This week's reflection, offered by The Rev. Canon Timothy M. Dombek, explores the importance of relationships in faith communities. It does so through the story of Maria and the Sunday lectionary scripture from James. The truth is that we all know someone like Maria. Someone who has faded from the community, and no one seemed to notice. Or perhaps your story is remarkably similar to Maria's. This reflection offers a specific solution to prevent stories like Maria's from happening. Whether we initiate a similar solution or rely on more organic means, we should not forget the powerful gift of relationship fostered in our community.
Maria joined her nearby Episcopal Church many years ago, deeply moved by the liturgy and the way her church looked at faith and Holy Scripture. She became very active, began teaching Adult Sun
day school, eventually heading up the adult Christian formation program. Then ‘Life’ stepped in. After going through several personal and family crises, Maria found herself attending church less and less. With her faith at its lowest point ever, Maria felt she had no place to go for help. What surprised her the most was that no one from church seemed to notice she stopped coming.
So, she decided to wait until someone from church called to check on her. Twice the annual pledge campaign letter arrived in her mailbox like clockwork, with pledge card duly enclosed. But the letter was always addressed, “Dear Member of All Saints Church.” Into the trash went the anonymous letter and pledge card, and Maria’s relationship with All Saints Church. What is most sad about this story, however, is that the loss of Maria from All Saints Church was entirely preventable. An active TeleCare ministry at her church would make it extremely unlikely that this story would ever happen.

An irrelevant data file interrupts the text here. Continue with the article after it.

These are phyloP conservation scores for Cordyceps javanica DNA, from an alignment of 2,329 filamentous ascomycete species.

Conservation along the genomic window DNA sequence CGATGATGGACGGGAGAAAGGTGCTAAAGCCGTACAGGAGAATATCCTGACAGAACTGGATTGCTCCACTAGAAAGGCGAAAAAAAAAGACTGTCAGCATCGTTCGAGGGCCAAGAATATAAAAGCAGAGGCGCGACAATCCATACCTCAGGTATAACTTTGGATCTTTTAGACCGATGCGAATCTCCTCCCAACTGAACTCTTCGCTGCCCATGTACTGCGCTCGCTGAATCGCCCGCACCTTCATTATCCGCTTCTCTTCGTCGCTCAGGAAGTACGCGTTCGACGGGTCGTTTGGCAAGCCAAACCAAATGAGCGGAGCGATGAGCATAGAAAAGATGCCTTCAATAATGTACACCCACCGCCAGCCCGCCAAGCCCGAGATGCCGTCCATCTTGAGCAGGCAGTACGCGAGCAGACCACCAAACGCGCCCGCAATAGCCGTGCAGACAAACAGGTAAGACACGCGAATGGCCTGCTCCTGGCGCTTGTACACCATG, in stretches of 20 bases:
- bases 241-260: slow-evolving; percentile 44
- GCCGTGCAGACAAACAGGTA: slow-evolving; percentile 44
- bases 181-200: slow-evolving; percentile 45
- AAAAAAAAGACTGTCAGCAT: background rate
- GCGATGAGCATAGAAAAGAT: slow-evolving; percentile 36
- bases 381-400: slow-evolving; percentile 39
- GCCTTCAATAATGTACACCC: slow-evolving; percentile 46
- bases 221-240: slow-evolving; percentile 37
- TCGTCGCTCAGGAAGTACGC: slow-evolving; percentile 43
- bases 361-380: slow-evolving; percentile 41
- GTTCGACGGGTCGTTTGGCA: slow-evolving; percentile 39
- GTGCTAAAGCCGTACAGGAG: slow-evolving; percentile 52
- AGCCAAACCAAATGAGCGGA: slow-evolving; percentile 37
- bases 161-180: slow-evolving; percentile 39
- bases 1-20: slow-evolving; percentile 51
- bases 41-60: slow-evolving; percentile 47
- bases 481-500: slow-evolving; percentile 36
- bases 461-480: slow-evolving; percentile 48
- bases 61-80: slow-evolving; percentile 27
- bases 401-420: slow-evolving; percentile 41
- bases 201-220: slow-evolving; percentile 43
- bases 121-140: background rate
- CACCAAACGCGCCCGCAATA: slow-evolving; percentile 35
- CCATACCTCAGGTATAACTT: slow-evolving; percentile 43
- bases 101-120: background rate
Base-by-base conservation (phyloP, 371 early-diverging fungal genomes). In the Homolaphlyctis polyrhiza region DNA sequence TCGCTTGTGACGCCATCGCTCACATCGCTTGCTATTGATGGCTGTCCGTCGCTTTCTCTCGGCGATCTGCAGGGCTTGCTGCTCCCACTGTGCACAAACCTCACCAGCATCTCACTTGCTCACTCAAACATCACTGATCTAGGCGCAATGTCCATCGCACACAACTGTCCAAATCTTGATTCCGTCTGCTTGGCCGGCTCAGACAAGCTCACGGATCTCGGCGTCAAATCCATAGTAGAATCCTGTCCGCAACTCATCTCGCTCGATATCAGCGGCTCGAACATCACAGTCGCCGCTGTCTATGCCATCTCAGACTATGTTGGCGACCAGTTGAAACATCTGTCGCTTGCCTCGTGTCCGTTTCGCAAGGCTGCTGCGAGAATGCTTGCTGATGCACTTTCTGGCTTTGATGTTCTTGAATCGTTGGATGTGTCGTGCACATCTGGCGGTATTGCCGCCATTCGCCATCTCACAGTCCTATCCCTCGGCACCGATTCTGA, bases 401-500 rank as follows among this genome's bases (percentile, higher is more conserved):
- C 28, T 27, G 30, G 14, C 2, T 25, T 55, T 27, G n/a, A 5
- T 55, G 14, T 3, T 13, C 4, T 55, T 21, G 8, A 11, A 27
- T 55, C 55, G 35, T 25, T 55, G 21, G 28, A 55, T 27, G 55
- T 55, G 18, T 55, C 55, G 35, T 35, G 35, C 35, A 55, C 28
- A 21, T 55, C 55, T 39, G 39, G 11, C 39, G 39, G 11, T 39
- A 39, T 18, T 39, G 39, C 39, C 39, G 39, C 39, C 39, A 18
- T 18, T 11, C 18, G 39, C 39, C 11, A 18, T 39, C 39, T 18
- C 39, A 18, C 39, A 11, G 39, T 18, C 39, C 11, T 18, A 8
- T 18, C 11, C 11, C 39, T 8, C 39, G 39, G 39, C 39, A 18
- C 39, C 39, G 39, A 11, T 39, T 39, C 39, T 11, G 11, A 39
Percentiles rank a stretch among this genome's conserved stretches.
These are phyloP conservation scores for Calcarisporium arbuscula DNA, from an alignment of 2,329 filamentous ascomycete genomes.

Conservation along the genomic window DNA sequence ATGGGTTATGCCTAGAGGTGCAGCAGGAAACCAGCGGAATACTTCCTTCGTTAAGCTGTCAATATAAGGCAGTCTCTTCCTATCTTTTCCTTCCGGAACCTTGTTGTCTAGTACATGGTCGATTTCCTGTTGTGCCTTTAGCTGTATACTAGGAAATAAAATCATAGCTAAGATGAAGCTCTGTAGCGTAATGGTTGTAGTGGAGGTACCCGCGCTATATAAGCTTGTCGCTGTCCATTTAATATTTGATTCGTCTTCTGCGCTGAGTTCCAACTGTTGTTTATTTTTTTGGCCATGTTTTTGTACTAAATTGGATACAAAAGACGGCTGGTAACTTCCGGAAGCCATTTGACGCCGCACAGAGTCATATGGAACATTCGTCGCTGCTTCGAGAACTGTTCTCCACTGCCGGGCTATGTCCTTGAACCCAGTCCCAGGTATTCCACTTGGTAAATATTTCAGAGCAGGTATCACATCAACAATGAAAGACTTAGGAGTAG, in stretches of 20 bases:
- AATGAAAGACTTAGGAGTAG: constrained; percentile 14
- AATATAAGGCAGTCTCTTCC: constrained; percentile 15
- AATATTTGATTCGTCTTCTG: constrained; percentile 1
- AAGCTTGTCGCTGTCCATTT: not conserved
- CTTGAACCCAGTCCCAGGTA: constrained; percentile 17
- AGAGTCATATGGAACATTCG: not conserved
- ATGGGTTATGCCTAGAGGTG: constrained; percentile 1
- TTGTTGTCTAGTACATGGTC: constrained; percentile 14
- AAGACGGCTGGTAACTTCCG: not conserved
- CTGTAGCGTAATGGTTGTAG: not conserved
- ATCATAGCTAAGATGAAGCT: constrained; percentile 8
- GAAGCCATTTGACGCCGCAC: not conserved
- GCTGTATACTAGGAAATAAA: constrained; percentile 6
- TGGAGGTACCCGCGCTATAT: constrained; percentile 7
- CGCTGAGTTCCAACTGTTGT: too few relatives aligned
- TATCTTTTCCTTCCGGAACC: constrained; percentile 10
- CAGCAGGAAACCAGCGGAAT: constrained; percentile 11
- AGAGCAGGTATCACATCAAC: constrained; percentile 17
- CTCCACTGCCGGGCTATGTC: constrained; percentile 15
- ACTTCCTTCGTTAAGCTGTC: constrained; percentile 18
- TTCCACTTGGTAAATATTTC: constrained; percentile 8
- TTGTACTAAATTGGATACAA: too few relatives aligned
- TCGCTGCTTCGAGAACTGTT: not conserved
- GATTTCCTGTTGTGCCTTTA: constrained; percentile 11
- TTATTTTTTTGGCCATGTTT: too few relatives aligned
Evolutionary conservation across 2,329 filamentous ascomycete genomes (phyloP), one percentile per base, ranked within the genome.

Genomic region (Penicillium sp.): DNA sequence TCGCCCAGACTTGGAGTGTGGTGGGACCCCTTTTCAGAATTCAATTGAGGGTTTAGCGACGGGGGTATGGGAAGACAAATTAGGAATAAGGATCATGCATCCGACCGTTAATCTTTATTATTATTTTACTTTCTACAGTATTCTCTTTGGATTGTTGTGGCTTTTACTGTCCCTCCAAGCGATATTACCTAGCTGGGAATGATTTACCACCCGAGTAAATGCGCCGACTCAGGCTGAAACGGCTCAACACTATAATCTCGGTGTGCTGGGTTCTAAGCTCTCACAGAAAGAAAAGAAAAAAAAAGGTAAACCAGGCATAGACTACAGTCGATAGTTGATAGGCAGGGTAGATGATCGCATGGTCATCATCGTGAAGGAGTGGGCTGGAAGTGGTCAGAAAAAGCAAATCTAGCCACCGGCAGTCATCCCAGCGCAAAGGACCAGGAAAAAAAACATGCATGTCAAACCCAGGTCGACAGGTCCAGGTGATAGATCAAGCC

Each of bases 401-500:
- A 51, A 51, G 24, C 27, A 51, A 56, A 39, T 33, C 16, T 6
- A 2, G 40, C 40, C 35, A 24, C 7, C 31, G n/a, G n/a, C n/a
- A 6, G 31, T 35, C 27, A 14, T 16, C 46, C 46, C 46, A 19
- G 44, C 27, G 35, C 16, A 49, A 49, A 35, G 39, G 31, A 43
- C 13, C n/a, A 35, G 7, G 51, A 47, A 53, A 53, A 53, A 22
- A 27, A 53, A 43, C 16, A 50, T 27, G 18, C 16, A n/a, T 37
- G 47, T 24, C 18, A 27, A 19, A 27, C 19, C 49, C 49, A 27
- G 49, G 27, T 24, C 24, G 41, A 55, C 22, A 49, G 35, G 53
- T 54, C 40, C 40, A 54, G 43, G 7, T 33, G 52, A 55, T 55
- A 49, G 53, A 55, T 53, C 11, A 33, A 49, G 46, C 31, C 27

In short, TeleCare ministry is a lay-led ministry that expresses your church’s care and concern to every member—and “permanent visitor”—on your parish membership list. You call with one question: “We’re just calling to see how you are and if there’s anything you want us to pray for?” That’s it. Best of all, it’s free! All it takes is a little organization, commitment, and people who are willing to call others, to pray with them over the phone and remind them of your congregation’s love for them. Such a small act upholds the care for others demonstrated in today’s lesson from James, and the Gospel lesson, looking out for those new to the faith. Unfortunately for All Saints, Maria attends a different church now.
Developed in the 1990’s by the Rev. David Davidson-Methot and Deacon Fran Sweet in California, TeleCare ministry is a true form of stewardship: It is the care and tending of relationships. Bestselling author Brené Brown writes, “Connection, along with love and belonging (two expressions of connection) is why we are here, and it is what gives purpose and meaning to our lives.” Jesus models for us the ideal of self-giving relationships, relationships based on mutual love, compassion, and respect, which is essential to being human. Elegantly simple and lacking presum
ption, TeleCare ministry fosters that sense of connection in that it is an expression of the church’s love and belonging for its members.Do you feel called to start a TeleCare ministry in your church, to prevent a story like Maria’s from happening? If so, please send me an email for a free PDF that outlines a basic form of TeleCare ministry, with ideas for training callers and practice scenarios. Discover how this “phone call of love” might be just the thing your people need from their church following a year of COVID-19 induced separation and isolation. |
Question for Reflection: Was there a time when someone contacted you just at the right moment in friendship and love? How did it change you?
The Rev. Canon Timothy M. Dombek is Canon for Stewardship and Planned Giving for the Diocese of Arizona, Rector of Advent Episcopal Church in Sun City West, AZ, and a member of the board of TENS. He can be reached at email@example.com